Google just lost an antitrust battle with the EU ordered to pay a $2.8 billion fine

The EU’s General Court concluded on Wednesday that the European Commission was correct in fining Google for antitrust violations, marking a watershed moment for EU policy that may affect big internet companies’ business models.

The decision comes after the European Commission, the EU’s executive arm, found that Google preferred its comparison shopping services and fined it 2.42 billion euros ($2.8 billion) for breaking antitrust laws in 2017. Google, an Alphabet subsidiary, challenged the charges in the EU’s second-highest court.

“The General Court finds that Google departed from competition on the merits by favoring its comparison shopping service on its general results pages through more favorable display and positioning while relegating the results from competing comparison services in those pages via ranking algorithms,” the court said in a press release Wednesday.

In addition, the fine of 2.42 billion euros was affirmed by the court. The court noted, “The General Court finishes its consideration by concluding that the amount of the pecuniary penalty imposed on Google must be confirmed.”

The ruling from Wednesday can be appealed to the EU’s top court.

According to an email statement by a spokesperson for the European Commission: “Today’s judgment delivers the clear message that Google’s conduct was unlawful and it provides the necessary legal clarity for the market.”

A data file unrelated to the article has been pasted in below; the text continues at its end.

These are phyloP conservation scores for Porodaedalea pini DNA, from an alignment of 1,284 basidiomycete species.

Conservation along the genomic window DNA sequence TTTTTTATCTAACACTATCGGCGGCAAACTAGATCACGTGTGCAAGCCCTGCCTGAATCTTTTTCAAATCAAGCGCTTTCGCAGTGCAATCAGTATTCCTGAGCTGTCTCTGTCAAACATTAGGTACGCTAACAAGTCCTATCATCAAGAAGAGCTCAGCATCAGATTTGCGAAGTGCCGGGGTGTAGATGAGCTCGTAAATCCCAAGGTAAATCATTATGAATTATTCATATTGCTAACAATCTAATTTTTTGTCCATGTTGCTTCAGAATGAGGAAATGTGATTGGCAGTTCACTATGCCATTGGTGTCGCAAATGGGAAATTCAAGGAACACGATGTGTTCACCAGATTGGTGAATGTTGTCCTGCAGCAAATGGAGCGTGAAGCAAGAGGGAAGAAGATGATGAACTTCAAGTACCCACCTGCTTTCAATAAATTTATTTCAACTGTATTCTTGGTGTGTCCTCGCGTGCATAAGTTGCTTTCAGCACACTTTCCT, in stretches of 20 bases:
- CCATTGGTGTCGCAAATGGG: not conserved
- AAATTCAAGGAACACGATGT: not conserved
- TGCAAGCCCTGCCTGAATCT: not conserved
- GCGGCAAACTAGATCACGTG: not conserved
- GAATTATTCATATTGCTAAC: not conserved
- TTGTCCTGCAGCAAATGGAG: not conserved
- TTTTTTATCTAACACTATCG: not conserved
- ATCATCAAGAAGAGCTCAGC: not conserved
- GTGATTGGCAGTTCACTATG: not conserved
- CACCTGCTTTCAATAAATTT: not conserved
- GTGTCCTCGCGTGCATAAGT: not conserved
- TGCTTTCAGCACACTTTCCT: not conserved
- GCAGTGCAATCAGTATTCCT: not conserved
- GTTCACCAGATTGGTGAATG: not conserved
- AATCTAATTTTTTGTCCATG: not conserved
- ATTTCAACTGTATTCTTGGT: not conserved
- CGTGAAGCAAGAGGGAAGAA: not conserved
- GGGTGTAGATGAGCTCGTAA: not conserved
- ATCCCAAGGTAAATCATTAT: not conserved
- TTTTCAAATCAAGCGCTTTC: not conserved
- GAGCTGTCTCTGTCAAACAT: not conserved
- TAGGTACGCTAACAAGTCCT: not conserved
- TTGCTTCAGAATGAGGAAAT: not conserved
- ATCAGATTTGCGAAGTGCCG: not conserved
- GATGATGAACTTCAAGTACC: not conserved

“The Commission will continue to use all tools at its disposal to address the role of big digital platforms on which businesses and users depend to, respectively, access end-users and access digital services”, the spokesperson added further.

This isn’t the first time the General Court of the European Union has decided on an antitrust complaint brought by the European Commission against a digital behemoth.

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After the Brussels-based authority ordered the Republic of Ireland to reclaim 13 billion euros from Apple in 2016, the chamber determined in July 2020 that the commission had failed to show that the Irish government had provided the iPhone company a tax benefit.